Registration Dossier

Administrative data

Link to relevant study record(s)

Description of key information

Key value for chemical safety assessment

Additional information

Oral exposure

In an investigation to provide preliminary information about the absorption, distribution and excretion of the substance after single oral exposure, ZPS was labelled with 65Zn (The Procter & Gamble Company, 1979). When the substance was dosed orally to rats at a dose level of 10.8 mg/kg bw most (91.4%) of the recovered 65Zn was recovered in the faeces. The 0-24 hour faecal collection had 90.4% of this total. Less than 0.5% of the 65Zn was found in the tissues collected at necropsy, although the bone concentration at 0.388 µg/g and the bone marrow concentration at 0.255 µg/g was around ten times higher than the blood concentration. The concentration of radioactivity in the blood (0.039 µg/g) was higher than that in the plasma (0.012 µg/g) at necropsy, indicating that the removal of radioactivity from the blood cells was not as rapid as from the plasma. The carcass contained 1.12% of the 65Zn after the tissue removal. The total Zn recovery was 96.1%.

 

In another investigation to provide preliminary information about the absorption, distribution and excretion of the substance after single oral exposure, ZPS was labelled with 14C (The Procter & Gamble Company, 1978). When the substance was dosed orally to rats at a dose level of 6.71 mg/kg bw there was very little absorption of the compound. Most of the recovered 14C was in the faeces (98.3%). The 0-24 hour faecal collection interval contained 92.1% of this total. The residue in the tissues and carcass was very low (~0.18%), with 0.06% of this total in the liver at the 72 hour necropsy. The CO2 did not contain any of the recovered 14C. The recovery was excellent with 99.7% of the dosed 14C accounted for. The amount of radioactivity found in the tissues was so low that it could be accounted for by absorption of radiochemical impurities in the dosing preparation. The possibility that the test material might be absorbed and then be excreted in the bile cannot be excluded, but it appears unlikely.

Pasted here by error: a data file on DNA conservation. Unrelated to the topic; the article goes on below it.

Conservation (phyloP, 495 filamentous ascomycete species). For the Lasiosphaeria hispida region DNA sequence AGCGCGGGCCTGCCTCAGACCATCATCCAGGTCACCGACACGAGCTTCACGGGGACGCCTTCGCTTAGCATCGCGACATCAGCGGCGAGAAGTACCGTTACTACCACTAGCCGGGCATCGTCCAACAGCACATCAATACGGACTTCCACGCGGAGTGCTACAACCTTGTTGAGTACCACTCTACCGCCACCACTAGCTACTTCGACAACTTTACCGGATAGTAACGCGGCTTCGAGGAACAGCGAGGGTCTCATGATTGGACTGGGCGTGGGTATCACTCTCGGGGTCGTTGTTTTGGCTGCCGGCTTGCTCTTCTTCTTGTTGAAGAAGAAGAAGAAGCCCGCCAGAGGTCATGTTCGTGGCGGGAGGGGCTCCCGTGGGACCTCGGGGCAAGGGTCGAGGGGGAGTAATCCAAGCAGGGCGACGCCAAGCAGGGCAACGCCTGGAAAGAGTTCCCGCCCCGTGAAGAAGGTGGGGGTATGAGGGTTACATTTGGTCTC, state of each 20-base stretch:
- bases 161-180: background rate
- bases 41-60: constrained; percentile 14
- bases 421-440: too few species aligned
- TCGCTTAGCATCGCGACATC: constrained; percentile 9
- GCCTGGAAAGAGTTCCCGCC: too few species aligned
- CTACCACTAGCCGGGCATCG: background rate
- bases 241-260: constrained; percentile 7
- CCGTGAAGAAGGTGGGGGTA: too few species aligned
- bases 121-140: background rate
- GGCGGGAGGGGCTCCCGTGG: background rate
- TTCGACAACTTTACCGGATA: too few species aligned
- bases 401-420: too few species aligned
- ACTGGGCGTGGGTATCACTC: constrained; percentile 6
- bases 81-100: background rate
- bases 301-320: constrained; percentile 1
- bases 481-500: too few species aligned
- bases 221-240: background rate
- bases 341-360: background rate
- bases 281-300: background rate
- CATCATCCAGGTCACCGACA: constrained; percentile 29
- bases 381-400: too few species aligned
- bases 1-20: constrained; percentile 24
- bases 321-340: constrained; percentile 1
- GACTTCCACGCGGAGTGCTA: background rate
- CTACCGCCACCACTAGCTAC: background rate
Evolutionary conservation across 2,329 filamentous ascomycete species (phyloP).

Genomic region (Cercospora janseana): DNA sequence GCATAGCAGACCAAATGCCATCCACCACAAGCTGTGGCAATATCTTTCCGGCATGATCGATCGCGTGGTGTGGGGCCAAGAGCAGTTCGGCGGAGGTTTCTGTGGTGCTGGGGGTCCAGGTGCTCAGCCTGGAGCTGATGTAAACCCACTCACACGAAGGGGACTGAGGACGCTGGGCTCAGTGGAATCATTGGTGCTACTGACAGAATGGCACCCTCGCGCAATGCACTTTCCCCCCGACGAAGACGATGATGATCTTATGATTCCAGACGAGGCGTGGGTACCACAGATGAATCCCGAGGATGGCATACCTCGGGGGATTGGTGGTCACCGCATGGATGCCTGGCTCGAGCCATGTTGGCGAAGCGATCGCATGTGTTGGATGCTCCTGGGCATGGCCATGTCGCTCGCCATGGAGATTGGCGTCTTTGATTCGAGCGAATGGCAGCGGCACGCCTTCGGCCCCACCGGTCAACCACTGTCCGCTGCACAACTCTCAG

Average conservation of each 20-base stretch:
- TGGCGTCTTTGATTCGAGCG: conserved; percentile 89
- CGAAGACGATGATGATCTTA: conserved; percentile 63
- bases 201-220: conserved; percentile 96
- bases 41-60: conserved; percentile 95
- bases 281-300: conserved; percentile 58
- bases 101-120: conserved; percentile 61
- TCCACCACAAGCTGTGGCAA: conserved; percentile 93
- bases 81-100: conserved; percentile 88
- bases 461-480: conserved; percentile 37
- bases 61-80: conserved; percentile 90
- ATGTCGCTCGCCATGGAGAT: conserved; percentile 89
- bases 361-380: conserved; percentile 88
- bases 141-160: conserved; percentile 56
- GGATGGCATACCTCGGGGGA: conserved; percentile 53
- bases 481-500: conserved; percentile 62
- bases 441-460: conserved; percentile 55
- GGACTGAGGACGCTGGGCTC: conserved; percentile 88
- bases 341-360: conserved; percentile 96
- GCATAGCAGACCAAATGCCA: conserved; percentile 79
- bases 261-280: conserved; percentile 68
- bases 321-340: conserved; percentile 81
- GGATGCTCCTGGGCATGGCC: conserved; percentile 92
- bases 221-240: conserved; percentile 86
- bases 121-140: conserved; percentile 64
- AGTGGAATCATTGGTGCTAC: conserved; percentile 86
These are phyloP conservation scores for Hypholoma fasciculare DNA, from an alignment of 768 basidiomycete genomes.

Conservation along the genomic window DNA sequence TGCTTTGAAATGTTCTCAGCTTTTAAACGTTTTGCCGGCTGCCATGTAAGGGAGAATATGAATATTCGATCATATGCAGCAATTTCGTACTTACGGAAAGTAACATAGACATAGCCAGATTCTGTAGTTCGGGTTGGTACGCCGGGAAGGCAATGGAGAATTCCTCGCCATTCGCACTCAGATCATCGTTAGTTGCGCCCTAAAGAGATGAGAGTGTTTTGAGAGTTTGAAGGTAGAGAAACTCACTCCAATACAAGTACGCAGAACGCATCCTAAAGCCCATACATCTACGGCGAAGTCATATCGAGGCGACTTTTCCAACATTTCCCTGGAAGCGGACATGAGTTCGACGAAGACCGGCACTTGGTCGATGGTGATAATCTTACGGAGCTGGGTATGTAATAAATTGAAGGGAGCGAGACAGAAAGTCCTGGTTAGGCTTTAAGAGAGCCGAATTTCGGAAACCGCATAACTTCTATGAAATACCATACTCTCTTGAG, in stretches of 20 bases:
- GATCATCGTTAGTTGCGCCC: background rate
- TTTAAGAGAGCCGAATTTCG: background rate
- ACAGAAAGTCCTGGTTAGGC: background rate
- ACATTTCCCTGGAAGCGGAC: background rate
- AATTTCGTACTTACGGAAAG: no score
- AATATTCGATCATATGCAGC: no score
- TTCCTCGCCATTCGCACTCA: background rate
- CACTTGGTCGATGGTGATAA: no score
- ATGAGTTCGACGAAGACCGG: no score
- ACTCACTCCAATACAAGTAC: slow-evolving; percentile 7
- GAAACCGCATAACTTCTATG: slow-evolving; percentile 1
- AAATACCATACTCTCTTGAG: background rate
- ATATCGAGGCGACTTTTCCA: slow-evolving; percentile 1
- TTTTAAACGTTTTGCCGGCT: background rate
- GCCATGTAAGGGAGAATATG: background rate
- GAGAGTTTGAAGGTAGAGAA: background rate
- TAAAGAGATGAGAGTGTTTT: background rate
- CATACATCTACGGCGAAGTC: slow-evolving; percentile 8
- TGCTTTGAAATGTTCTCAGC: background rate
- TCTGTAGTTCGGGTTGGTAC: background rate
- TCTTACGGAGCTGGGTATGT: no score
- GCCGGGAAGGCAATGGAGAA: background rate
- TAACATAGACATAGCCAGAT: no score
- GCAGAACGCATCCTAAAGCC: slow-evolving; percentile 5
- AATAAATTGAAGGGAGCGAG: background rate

Oral absorption is assumed to be 2%.

Dermal exposure

In an investigation to provide preliminary information about the absorption, distribution and excretion of the substance after single dermal exposure, ZPS was labelled with 14C (The Procter & Gamble Company, 1978). When the substance was dosed cutaneously at a dose level of 6.68 mg/kg bw, most of the 14C was recovered at the test site. 94.6% of the 96.8% 14C recovered was on the skin, indicating very little absorption of the compound. Less than 0.1% of the dosed radioactivity was found in the tissues, carcass, urine and faeces. This percentage is so small that it may represent either the test compound or radiochemical impurities present in the dosing preparation. The recovery was excellent with 96.8% of the dosed 14C accounted for.

In another investigation to provide preliminary information about the absorption, distribution and excretion of the substance after single dermal exposure, ZPS was labelled with 65Zn (The Procter & Gamble Company, 1979). When the substance was dosed cutaneously to the rat at a dose level of 9.2 mg/kg bw, all of the 65Zn was recovered at the test site. The concentration of radioactivity in the tissue and carcass samples was below the detection limit for nearly every sample. The overall recovery was 103±1%. No detectable absorption of the test compound occurred under the conditions of this test.

 

Dermal absorption is assumed to be 0.1%

Intratracheal exposure

In an investigation to provide preliminary information about the absorption, distribution and excretion of the substance after single intratracheal exposure, ZPS was labelled with 65Zn (The Procter & Gamble Company, 1977). When the substance was dosed to rats intratracheally at dose levels of 5, 50 and 500 µg, the recovery in the urine averaged approximately 1% for the high dose level. ZPS was not detected for the two lower dose levels.